Connecting her love of culinary traditions with her belief that we are all connected through our purest and most basic needs, O’Malley makes it very easy to understand just how easy it is to achieve true happiness. Consuming Love sends a message of love and togetherness, but more importantly, it teaches us how we can find genuine satisfaction and fulfillment by just noticing the world around us, and by being consciously present within it. O’Malley masterfully intertwines her love of food with her experience to paint a wonderfully meaningful picture for her readers.
The people you will meet along O’Malley’s journey are incredible, but it is in O’Malley’s reaction to the personalities around her that seem even more so. She has deep respect for the people that have had an impact on her life, whether those people created positive experiences or negative. In fact, her reaction to everyone that she has shared meals with have one thing in common, and that commonality is a large part of what makes Consuming Love: The Joy of Sharing Meals so special. Everyone, it would seem, is a teacher, and over a plate of delicious cuisine is one of the best ways to be truly present with the people who pass through our lives.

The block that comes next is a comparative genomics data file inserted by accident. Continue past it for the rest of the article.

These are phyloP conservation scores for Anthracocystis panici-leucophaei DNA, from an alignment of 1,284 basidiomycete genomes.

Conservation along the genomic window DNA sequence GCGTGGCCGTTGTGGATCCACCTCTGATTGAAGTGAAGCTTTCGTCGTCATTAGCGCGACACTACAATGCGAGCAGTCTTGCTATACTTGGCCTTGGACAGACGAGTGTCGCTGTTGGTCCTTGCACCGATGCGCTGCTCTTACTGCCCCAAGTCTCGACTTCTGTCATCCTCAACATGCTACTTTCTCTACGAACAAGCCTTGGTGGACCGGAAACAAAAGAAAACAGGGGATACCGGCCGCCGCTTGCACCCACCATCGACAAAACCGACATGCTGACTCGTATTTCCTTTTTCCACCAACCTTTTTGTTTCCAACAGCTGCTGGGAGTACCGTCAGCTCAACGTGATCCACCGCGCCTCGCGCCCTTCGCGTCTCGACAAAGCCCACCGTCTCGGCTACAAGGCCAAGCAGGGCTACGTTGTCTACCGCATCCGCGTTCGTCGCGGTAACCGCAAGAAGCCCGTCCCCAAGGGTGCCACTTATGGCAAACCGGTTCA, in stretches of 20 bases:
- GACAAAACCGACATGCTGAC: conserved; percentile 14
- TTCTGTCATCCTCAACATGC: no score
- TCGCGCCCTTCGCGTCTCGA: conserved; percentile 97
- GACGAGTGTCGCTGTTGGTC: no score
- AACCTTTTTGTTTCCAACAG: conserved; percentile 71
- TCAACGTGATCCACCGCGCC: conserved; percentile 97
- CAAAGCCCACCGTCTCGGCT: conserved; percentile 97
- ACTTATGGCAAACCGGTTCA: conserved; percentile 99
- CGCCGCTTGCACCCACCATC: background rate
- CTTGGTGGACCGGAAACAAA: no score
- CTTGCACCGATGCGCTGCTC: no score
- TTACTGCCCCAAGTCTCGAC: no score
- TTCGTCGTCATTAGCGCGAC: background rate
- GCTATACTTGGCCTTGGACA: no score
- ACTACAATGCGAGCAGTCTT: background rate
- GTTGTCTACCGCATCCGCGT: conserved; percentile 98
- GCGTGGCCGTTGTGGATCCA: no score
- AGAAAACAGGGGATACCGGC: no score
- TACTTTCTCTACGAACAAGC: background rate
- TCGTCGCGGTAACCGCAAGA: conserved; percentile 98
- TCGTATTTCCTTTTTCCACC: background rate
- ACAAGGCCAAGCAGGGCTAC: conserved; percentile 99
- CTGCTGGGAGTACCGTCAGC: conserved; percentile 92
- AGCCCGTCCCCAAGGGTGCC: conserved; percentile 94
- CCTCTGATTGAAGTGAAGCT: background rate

For anyone who wonders about the nature of happiness and why some people are better at maintaining it than others, this book is a must read. Those interested in hearing of adventures across the country and into the far reaches of the globe would also be interested in this book. And for anyone who would like to gain a better understanding of the value of presence in our lives, Consuming Love: The Joy of Sharing Meals might just be the book you’ve been looking for. Timi O’Malley certainly deserves the full five stars for her offering to the table of life.
Pages: 150 | ASIN: B07L3Q91CG
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Ain’t No Messiah by Mark Tullius is a dark and intriguing novel about the life of Joshua Campbell. Set in the United States, it’s a tale of his life, from birth to adulthood. Significant family members such as his mother, father and brother walk some of his journey with him as well as childhood friends that reappear in early adulthood. Estranged family members are in his mind all the while and readers meet them briefly as he tries to connect with them.